The focus of many of the talks was on prevention, rather than the treatment of diseases, from Linos Vandekerckhove’s review of early initiation of HIV treatment to prevent transmission, …
By Emilie Aimé, Executive Editor BMC Ophthalmology
Translational research in ophthalmology is a fast growing field, with many centers now having dedicated groups focussing on bench to bedside approaches to research. There have been many recent major advances in the fields of cell biology, biochemistry and elsewhere, for example in stem cell research and nanotechnology based drug delivery systems. This means that multidisciplinary research projects looking to allow these novel technological advances to make a real difference to disease outcomes in a clinical setting is more important than ever.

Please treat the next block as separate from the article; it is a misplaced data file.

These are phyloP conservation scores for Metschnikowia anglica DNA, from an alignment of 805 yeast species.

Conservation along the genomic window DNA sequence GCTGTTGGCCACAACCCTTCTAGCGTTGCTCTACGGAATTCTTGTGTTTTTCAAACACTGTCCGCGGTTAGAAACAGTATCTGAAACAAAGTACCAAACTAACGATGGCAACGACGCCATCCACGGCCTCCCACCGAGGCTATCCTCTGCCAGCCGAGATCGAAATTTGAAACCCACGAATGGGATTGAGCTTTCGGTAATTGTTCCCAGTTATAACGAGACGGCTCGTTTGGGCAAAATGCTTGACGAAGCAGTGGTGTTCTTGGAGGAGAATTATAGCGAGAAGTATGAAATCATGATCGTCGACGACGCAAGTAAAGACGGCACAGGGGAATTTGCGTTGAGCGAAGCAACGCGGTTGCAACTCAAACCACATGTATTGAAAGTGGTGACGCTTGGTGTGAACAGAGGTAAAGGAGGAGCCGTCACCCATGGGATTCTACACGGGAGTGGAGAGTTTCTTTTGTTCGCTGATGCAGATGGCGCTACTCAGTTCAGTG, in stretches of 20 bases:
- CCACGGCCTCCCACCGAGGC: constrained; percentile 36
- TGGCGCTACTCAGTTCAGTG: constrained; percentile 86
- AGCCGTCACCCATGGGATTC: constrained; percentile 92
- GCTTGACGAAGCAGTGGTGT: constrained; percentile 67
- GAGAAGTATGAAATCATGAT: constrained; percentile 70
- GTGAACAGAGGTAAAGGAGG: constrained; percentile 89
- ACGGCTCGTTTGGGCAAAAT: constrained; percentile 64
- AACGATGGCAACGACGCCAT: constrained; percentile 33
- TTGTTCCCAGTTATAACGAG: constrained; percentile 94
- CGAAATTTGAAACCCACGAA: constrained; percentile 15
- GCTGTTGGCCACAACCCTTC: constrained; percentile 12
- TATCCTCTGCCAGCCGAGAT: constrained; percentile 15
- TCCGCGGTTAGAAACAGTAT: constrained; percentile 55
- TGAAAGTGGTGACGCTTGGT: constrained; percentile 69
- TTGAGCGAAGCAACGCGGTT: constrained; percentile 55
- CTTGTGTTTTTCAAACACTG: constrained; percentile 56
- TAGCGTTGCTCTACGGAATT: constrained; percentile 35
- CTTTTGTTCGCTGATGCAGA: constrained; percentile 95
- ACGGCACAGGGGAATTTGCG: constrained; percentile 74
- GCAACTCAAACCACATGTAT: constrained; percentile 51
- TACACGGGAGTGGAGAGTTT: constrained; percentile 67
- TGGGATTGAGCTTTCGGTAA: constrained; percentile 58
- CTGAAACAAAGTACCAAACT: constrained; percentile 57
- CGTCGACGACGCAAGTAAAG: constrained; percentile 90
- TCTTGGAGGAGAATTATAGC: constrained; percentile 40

In order to provide a dedicated home for this exciting translational research BMC Ophthalmology is launching a new article collection entitled Translational Ophthalmology: Looking to the future. The collection particularly encourages submission …
It is now well established that different human populations may exhibit very different responses to therapeutic drugs. However, to what extent this may have been influenced by our evolutionary history is less well known. In this guest blog, Ripudaman K Bains from University College London outlines why understanding our past can help inform our future, and describes her recent work published in BMC Genetics with colleagues from Addis Ababa University, Henry Stewart Group and Uppsala University on molecular diversity and population structure at the Cytochrome P450 3A5 gene in Africa.
One of the most significant accomplishments of the genomics revolution has been an improvement in our understanding of why certain populations have elevated risks for developing specific diseases. …
BMC Ophthalmology is excited to be going to this year’s ARVO meeting. 2013 sees the annual ARVO conference stopping in Seattle, home of grunge, that famous high street coffee chain and for one week only BMC Ophthalmology. We are looking forward to a diverse range of talks and would be happy to meet you there. If you are attending and would like to discuss anything please contact Executive Editor Emilie Aimé